Thesis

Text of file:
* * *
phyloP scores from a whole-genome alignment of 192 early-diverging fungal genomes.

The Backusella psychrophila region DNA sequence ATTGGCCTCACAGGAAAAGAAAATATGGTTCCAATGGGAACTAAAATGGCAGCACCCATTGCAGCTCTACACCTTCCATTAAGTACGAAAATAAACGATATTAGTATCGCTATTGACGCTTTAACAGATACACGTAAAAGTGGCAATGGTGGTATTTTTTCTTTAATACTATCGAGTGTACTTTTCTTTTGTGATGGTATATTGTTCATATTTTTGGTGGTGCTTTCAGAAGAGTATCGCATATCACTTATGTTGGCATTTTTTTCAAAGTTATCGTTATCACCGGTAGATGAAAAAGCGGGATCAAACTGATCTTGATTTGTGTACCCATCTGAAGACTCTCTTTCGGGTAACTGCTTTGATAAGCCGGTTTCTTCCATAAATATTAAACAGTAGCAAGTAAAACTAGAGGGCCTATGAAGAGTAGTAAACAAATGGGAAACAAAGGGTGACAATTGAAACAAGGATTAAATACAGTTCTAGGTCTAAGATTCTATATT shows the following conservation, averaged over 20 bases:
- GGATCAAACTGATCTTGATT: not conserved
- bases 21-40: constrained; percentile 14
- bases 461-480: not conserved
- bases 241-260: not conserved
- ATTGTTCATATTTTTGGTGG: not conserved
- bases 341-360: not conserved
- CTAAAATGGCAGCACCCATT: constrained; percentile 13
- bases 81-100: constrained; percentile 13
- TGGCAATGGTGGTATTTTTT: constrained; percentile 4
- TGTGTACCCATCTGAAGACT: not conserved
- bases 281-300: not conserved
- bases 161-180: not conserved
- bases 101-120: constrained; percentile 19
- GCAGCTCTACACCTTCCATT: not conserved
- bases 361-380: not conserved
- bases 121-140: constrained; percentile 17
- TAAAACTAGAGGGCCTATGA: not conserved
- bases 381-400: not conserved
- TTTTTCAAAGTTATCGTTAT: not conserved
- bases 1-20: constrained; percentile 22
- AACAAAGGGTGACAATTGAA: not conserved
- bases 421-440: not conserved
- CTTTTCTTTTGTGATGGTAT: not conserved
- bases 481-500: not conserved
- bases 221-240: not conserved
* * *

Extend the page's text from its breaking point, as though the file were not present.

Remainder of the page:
66 Chapter 3 environments’ (Forsyth et al., 2022). The need prison staff need for dealing with complex situations seems not to be addressed. A Dutch report (Van Houwelingen et al., 2015) specifically mentioned the absence of ‘moral learning consultations’ for prison staff; it advised the Dutch Custodial Institutions Agency (DCIA) to create ethics support. e.g., by implementing MCD. From 2017 onwards, DCIA initiated a training program for their staff called craftsmanship. Part of that program was to facilitate ESS for staff by implementing MCD sessions at several Dutch prisons. To examine value of this service of MCD sessions in the context of prisons – particularly its value for the support of prison staff – we performed with DCIA and its Educational Institute an evaluation study. It is internationally the first-time prison staff used and evaluated this ESS instrument of MCD. Hence, we aim to assess broadly the MCD sessions with evaluations focused on the general experiences, MCD conversation method, role of the MCD facilitators, dialogue among participants, and organizational conditions of MCD. We aim to evaluate MCD based on participants’ and facilitators’ experiences from single MCD sessions and a series of MCD sessions. Additionally, we aim to analyze if the evaluations differentiated per professional discipline of prison staff and if evaluation scores change during a series. We aim to gain insights into prison staff’s experiences with MCD, and on aspects that may influence staff evaluations. This study can help professionalize the use of MCD and ESS in the prison context and potentially gain insights for all professional contexts on the implementation of MCD. METHODS Context of study In this mixed methods study, we followed 16 teams of 3 DCIA locations for 1.5 years per team. The MCD sessions were guided by 18 MCD facilitators who were deployed by the DCIA Educational Institute. The selection of DCIA locations was based on self-reported interests within the training program. The locations and the Educational Institute and researchers decided which teams from their institution would participate. We included various types of teams to create a broad representation of professional disciplines (Appendix 1). Only upon request of the team their supervisor attended the MCD session. Together with a local coordinator, the teams decided upon the schedule for MCD sessions; most opted for moments during regular work routines. On average, sessions took 120 minutes. At the start of each session, participants agreed to its confidentiality.

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